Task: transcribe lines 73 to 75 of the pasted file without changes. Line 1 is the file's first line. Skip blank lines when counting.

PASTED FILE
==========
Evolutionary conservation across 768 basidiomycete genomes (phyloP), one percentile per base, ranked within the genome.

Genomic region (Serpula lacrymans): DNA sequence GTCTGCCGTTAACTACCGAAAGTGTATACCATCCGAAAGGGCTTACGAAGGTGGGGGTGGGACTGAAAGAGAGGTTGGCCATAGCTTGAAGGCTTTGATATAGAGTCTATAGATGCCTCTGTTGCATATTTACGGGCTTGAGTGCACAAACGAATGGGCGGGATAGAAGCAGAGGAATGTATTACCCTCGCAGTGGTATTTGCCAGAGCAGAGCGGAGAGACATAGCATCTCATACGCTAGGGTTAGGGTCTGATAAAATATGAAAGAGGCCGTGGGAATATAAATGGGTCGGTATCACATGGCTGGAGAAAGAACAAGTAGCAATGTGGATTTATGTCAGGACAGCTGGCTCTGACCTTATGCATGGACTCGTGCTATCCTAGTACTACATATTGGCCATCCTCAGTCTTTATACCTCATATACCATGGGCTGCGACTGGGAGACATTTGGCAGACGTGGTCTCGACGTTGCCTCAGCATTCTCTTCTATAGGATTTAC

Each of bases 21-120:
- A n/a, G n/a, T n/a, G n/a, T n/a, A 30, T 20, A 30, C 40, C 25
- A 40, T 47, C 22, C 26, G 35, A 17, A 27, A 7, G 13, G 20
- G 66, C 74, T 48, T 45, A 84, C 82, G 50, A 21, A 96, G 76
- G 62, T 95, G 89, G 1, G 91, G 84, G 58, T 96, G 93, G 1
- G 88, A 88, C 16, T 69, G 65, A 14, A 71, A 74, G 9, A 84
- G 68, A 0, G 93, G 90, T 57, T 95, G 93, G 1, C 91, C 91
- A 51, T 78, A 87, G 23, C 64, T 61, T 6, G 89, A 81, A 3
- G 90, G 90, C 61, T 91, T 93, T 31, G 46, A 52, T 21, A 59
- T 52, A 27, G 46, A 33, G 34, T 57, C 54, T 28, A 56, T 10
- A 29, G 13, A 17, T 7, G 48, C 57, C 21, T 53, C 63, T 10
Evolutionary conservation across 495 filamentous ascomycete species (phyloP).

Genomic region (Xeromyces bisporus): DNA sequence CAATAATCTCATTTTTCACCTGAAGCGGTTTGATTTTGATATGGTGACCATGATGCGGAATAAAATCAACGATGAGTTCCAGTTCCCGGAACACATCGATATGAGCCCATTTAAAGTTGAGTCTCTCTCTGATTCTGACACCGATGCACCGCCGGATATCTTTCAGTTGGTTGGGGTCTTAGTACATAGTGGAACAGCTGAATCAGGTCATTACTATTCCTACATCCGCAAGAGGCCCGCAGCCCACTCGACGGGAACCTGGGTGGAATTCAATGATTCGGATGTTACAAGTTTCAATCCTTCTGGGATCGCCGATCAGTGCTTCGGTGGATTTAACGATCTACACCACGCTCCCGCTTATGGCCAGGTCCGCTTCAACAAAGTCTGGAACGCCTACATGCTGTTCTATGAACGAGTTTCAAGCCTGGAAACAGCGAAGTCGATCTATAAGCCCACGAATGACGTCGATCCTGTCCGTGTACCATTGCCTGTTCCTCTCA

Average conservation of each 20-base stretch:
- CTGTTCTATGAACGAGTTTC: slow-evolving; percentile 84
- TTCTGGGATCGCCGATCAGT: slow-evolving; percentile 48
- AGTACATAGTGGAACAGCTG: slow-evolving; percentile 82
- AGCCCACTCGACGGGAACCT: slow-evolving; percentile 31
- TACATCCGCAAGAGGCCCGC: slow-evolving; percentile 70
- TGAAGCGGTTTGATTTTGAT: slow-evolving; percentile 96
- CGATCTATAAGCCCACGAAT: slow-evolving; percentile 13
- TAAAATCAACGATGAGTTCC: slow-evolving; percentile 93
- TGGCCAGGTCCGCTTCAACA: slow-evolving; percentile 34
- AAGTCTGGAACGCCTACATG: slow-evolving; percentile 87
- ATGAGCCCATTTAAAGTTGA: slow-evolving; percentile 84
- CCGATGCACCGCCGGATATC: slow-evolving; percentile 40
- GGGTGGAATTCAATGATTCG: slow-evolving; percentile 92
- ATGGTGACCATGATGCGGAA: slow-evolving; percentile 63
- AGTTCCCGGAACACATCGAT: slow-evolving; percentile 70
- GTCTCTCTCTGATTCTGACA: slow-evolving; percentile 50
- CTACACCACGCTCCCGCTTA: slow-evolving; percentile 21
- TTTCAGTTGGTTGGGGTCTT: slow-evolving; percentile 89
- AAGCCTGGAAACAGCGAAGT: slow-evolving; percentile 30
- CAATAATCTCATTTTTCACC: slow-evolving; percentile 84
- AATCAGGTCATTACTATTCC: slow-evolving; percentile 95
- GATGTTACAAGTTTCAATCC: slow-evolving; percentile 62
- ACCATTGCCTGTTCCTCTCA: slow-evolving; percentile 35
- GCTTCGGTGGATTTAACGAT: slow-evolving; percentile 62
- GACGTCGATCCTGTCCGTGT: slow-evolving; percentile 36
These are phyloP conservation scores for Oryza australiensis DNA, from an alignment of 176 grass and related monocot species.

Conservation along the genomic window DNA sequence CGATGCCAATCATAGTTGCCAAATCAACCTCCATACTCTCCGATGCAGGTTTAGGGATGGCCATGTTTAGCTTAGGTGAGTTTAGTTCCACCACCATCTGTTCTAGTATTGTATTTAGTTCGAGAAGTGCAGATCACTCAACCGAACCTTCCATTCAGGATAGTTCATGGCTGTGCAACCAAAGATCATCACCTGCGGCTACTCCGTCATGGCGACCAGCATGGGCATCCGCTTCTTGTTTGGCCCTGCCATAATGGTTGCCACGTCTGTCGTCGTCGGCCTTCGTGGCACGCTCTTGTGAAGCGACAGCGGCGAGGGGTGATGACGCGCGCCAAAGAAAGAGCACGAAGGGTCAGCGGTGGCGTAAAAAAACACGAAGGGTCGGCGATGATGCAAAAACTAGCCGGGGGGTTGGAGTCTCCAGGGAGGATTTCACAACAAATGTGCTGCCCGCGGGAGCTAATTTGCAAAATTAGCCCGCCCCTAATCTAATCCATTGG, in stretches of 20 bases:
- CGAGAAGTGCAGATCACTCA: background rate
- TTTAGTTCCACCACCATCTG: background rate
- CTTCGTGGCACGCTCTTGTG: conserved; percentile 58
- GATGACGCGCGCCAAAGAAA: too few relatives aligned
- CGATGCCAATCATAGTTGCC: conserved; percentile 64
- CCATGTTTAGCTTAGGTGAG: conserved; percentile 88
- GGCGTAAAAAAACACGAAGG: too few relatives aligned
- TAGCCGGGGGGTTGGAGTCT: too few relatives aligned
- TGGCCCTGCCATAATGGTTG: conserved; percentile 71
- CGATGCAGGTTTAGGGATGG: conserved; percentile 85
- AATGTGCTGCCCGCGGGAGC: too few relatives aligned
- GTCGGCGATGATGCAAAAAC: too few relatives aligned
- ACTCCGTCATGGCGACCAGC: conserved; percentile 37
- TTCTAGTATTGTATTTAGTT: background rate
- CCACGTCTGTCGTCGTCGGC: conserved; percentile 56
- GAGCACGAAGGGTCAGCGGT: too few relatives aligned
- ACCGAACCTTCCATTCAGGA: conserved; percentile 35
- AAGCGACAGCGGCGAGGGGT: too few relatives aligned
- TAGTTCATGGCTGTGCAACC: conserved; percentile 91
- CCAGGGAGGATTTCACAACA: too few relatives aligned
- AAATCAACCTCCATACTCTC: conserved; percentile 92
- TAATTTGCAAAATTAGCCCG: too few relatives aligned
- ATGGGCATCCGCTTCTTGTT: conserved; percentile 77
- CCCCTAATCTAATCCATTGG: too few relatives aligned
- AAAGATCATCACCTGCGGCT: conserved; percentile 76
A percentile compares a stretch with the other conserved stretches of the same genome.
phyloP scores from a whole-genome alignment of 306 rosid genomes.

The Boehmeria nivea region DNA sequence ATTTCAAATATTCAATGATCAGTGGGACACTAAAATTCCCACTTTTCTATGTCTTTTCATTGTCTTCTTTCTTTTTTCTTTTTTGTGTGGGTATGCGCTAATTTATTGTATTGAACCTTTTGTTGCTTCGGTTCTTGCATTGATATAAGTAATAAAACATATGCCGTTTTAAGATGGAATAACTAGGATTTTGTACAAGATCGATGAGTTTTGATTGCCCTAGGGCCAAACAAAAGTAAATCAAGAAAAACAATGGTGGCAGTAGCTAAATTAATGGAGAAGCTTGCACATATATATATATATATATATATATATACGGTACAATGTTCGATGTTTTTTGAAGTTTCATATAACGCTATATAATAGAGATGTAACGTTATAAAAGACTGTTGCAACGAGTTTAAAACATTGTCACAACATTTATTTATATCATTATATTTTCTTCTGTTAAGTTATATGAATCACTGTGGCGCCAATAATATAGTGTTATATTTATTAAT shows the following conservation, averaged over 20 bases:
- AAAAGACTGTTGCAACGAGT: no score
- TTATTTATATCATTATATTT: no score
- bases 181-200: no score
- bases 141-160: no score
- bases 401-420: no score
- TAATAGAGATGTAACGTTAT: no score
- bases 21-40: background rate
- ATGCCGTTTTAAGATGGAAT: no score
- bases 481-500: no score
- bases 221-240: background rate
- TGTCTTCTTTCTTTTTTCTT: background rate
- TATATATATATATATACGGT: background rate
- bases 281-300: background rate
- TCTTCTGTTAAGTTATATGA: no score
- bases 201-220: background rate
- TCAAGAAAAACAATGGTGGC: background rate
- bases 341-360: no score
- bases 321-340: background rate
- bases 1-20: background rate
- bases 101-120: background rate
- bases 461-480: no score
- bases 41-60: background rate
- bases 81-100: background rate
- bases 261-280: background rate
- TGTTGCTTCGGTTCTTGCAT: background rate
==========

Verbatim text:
- TTATTTATATCATTATATTT: no score
- bases 181-200: no score
- bases 141-160: no score